homemade pizza

Pizza in Denmark is mostly made by Turks whose first culinary talent is kebab.

The pizza here is generally bland, bready, and not worth the calories, or the 50 crowns ($10 US or so). Some places sell "family size" pizzas, but usually, each person orders an individual pizza.

After quite a bit of trial and error, and a lot of cursing, I can consistently make homemade pizza that's far better and less expensive than the fiascos the kebab places are selling.

I use this pizza sauce recipe, except I omit the marjoram and parsley in the garlic bread seasoning, I skip the red pepper flakes, and I cut the onion powder to 1/2 t.

Two of my biggest pizza crust making challenges in Denmark are that I don't have a pizza stone, and that yeast is most readily available in cakes, not the individual packets or jars that we're used to in the US, and that most recipes call for.

I've finally figured out that 17g of a yeast cake is perfect for this recipe. Weighing yeast in grams is kind of a hassle, but I'm not going to complain because a yeast cake is only about 20 cents and I can get 3 pizzas out of a single cake, so it's easily one of the best grocery bargains in Denmark :)

If you're in the US or anyplace else that sells packet or jarred yeast everywhere, give thanks, and use the equivalent of one packet to start.
1 cup warm water
2 T sugar
17 g yeast cake
3/4 t salt
1 T olive oil
3 cups flour

Dissolve the sugar in the warm water. Cake yeast is fussy, so I always use 105 F degree water, packet yeast is more forgiving.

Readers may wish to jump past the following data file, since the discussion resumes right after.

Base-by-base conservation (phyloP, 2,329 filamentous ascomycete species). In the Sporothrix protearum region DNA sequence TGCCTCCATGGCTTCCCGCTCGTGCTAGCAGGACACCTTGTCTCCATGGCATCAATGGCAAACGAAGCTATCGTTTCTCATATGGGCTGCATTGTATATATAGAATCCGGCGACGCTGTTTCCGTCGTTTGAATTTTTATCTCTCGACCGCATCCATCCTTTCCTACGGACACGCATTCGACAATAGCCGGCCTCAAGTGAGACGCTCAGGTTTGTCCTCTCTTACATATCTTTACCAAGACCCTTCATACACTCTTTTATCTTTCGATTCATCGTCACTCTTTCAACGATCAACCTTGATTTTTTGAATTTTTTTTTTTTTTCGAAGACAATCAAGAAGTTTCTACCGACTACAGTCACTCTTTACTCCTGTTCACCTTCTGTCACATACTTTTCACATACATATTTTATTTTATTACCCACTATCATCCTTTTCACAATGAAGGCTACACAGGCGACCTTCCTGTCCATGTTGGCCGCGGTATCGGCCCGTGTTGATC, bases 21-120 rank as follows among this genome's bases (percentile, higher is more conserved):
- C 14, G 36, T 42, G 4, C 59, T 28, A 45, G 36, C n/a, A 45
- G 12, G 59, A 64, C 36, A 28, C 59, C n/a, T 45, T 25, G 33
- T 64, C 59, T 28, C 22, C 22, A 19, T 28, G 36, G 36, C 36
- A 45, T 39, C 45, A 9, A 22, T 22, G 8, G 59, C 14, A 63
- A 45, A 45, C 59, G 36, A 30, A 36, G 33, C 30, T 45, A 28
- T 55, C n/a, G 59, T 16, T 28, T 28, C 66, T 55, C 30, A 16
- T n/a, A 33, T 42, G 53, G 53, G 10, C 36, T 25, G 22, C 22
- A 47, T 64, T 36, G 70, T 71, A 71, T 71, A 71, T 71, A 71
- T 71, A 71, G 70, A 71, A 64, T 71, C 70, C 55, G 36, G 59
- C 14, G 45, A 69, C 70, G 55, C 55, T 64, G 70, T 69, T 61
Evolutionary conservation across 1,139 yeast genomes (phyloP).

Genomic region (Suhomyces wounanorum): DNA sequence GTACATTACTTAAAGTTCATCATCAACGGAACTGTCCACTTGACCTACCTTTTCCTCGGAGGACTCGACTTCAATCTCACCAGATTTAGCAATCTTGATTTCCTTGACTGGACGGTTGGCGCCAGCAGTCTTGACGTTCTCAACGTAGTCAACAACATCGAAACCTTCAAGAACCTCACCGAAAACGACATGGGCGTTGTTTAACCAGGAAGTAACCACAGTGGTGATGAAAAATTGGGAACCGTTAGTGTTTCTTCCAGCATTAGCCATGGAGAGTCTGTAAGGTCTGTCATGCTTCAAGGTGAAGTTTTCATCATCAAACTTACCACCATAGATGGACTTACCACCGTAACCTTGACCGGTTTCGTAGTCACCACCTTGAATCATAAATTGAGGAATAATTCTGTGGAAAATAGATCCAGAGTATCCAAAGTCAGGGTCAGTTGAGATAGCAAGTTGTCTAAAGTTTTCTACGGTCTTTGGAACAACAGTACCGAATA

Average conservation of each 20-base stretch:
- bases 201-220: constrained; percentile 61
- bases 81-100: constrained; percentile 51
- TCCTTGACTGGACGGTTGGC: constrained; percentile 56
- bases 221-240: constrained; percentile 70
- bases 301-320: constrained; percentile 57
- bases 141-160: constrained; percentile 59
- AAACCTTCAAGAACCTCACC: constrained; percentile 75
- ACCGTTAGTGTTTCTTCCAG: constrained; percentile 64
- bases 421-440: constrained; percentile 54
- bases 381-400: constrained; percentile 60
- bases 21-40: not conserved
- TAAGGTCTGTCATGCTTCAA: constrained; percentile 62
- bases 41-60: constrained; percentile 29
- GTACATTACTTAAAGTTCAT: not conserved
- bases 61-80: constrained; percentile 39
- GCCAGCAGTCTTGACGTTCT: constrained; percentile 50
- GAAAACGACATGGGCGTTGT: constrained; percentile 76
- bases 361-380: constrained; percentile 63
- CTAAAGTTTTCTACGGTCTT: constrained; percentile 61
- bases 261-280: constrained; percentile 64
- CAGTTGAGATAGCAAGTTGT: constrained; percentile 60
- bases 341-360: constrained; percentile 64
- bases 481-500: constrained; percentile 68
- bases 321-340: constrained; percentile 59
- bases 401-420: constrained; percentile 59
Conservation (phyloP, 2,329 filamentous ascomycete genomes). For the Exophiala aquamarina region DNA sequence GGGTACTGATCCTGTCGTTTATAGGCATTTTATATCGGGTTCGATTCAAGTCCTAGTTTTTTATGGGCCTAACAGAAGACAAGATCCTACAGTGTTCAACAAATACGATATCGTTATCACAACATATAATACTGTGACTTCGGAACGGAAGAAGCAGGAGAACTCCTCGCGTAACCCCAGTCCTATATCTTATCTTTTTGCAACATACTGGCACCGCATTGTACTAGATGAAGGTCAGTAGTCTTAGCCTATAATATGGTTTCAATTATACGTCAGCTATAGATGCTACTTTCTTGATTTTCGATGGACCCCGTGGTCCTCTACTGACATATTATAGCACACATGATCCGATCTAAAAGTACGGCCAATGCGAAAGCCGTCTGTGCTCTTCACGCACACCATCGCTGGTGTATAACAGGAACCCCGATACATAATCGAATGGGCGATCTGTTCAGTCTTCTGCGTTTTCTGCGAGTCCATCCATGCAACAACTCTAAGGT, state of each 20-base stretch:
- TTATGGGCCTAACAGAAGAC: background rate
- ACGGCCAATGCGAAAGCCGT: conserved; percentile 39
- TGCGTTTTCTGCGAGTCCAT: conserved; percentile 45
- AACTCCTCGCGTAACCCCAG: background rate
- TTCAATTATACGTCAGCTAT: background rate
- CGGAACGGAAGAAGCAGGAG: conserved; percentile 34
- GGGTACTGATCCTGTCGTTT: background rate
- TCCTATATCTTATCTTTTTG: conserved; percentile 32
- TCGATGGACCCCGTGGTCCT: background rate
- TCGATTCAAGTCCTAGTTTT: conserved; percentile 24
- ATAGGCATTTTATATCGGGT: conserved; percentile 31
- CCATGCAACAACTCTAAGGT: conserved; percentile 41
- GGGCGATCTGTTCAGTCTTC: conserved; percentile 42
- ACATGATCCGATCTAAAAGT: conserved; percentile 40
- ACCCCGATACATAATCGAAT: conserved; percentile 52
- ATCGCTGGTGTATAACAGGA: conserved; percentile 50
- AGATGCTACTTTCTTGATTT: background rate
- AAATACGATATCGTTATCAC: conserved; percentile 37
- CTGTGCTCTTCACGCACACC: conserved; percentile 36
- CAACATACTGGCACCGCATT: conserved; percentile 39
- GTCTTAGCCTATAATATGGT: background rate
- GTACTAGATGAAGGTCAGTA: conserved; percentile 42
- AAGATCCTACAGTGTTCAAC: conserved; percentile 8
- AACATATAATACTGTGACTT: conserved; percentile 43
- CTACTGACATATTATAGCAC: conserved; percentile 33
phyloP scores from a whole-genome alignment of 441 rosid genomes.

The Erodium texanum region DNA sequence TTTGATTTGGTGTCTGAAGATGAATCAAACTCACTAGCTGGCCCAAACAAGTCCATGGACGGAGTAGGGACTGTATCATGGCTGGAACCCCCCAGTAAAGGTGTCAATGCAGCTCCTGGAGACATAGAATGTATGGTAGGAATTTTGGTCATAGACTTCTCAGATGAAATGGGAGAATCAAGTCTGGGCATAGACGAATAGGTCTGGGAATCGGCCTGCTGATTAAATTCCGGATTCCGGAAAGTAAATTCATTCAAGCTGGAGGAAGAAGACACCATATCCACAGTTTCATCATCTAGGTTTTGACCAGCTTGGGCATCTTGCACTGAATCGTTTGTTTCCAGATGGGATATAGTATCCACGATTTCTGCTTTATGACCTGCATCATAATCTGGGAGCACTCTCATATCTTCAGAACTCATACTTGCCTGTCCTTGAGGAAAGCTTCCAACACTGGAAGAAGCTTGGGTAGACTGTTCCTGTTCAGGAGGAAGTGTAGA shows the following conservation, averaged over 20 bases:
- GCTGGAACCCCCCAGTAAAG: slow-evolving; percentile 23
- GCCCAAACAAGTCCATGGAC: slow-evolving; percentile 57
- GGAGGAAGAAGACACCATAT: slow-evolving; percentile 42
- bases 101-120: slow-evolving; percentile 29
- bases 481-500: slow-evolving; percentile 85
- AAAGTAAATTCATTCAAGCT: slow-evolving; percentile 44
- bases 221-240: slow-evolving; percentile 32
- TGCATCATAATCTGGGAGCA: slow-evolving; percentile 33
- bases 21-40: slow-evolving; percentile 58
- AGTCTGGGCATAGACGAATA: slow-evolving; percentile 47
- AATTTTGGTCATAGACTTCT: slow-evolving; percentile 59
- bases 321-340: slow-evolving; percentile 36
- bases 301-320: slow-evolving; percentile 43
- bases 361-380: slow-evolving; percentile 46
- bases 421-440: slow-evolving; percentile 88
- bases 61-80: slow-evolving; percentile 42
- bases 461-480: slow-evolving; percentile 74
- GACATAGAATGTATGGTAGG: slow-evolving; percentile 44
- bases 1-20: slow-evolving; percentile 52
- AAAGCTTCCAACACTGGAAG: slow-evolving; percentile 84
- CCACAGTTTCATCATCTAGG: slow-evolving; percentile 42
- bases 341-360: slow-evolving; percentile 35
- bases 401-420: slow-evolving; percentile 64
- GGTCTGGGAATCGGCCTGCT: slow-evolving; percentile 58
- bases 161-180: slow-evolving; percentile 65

Add the yeast and set it aside for 10 minutes or until it's sort of foamy looking. Add the flour, salt, and olive oil and mix. The flour here seems a bit lighter than what I was used to in the US, so you may want to start with 2 3/4 cups and work your way up. Humidity can also be a factor, so don't take this as gospel.

Knead the dough in a food processor with a dough blade, or in a KitchenAid with a dough hook for 8 minutes. By then it should be smooth, elastic, and not sticking to the sides of the workbowl.

Pour some olive oil in the bottom of a medium size bowl, transfer the dough and flip it around until it's coated with olive oil. Let it rise for at least 30 minutes.

Stretch it onto a baking sheet that's been covered with cornmeal. If it's properly risen, it should stretch out no problem. This is the first pizza dough that has not required me to roll it out with a rolling pin, it's a very smooth and friendly dough :)

Bake the crust at 500 degrees (I'm still and will probably always be a Fahrenheit girl) for 10 minutes. Top it, and bake it another 8 - 10 minutes or until the crust edges look the way you like!

Sun-dried tomatoes, black olives, fresh mozzarella, and fresh basil!

This is a thin crust recipe, so if you prefer thick crust, move along, there's nothing to see here (except maybe that delicious pizza sauce recipe).

True confession: I actually prefer the taste of this pizza to any I had in Italy. Granted, the Italians can knead circles around me in the crust department, oh to be able to make that crust! But pizza margarita, the vegetarian standby, is quite bland and they were sort of stingy with the cheese. But what do I know? I'm American.

ETA: I've since found a better way to bake the crust. I bake it in the bottom of the oven (not on a rack, just set it at the very bottom) at 500 degrees until it looks "done". Then, I top it and broil until the cheese melts.

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